Woods made 18 birdies and drew praise from Michael Bonallack, the secretary of the R&A, who is not given to overstatement. "This year he showed a much more complete game," Bonallack said. "He's added a new dimension. He's as good at his age as Jack [Nicklaus] was, and that's the highest praise I can give to anyone."
All of which only added to the growing speculation that Woods will soon turn pro. The 20-year-old NCAA champion has to look no further than last year's British Open phenom, 6'8" Gordon Sherry of Scotland, to see the merits in remaining an amateur.
Sherry stole the show at St. Andrews, outplaying Norman and Tom Watson, with whom he was paired in the first two rounds, and finishing only nine shots back of John Daly. "I think we've seen the arrival of golf's next superstar," Norman proclaimed. One year later that superstar was nowhere to be found. Since turning pro in March, Sherry has withdrawn from the Italian Open with swollen glands, missed the cut in the European tour's Benson and Hedges International after a second-round 80, finished last in the Irish Open with a closing 83 and pulled out of the Scottish Open because of a neck injury. Sherry failed to qualify for Royal Lytham.
British Senior Open champion Brian Barnes said the recent flare-up of violence in Belfast gave him second thoughts about returning to Portrush in Northern Ireland this week to defend his title, but that his wife, Hilary, urged him to go. Although no sporting event in that country has ever been disrupted by terrorism, Barnes, a Scot, was concerned that he might be pressing his luck.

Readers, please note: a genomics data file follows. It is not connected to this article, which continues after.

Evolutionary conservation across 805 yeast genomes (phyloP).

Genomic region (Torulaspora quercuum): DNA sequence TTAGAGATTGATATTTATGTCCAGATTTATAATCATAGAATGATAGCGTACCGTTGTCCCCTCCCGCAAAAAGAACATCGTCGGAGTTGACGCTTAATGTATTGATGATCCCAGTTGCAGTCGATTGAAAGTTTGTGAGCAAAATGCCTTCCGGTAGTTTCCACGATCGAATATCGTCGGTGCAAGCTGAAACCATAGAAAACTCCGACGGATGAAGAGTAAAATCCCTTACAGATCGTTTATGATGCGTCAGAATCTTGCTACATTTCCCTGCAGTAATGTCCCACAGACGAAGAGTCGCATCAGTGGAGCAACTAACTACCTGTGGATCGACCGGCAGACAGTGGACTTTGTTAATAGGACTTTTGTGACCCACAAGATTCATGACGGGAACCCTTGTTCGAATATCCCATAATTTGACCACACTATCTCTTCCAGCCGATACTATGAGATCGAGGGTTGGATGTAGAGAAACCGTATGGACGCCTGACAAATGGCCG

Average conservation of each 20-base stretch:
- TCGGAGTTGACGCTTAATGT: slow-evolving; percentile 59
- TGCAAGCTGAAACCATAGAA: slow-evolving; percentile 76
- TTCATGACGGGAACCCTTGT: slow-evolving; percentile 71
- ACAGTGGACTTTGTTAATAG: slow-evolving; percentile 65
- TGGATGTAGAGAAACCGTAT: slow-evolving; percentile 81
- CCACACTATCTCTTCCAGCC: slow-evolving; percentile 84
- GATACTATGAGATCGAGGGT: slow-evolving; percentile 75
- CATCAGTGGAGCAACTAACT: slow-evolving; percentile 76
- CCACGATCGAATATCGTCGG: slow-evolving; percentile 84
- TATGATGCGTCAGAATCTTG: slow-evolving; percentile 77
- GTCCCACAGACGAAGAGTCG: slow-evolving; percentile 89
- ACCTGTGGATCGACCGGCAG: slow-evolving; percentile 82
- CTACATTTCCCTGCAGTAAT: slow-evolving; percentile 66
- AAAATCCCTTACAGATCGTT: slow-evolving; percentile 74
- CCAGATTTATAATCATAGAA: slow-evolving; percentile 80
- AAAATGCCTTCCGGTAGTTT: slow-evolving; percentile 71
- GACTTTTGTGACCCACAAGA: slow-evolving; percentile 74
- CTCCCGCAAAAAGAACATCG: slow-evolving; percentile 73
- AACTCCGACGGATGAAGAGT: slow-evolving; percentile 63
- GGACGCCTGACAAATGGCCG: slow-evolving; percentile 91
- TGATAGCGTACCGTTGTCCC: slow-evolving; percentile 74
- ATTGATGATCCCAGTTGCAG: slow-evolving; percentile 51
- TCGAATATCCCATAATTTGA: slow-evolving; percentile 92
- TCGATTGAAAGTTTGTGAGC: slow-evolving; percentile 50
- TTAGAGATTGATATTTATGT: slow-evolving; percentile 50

"In my youth I made a stupid decision to play in the 1971 Irish Open at Woodbrook in Dublin," Barnes said. "I was the only idiot to go out of a group who were sent letters by the IRA stating that if we went we would be shot. I made the decision to go, and it was a foolhardy one."
Tired of jockeying for position behind the gallery ropes? Next year at seven Tour events, starting at the Nissan Open in Los Angeles and including the Tour Championship, you won't have to if you are among the select 1,000 allowed inside the ropes as part of GolfWatch, a new hospitality plan conceived by Jack Vickers, the founder of the Tour's Sprint International.
Vickers thought of the idea one day while stuck in traffic: Why not provide a special lane, like the diamond lanes used by buses, for a limited number of fans at golf tournaments? In addition to a special, unobstructed path inside the ropes, patrons will also be provided with exclusive viewing areas beside each green, hospitality oases and an on-course concierge, plus other extras. The service, aimed primarily at corporate clients, won't come cheap. GolfWatch plans to charge $1,500 a head.
The Short Game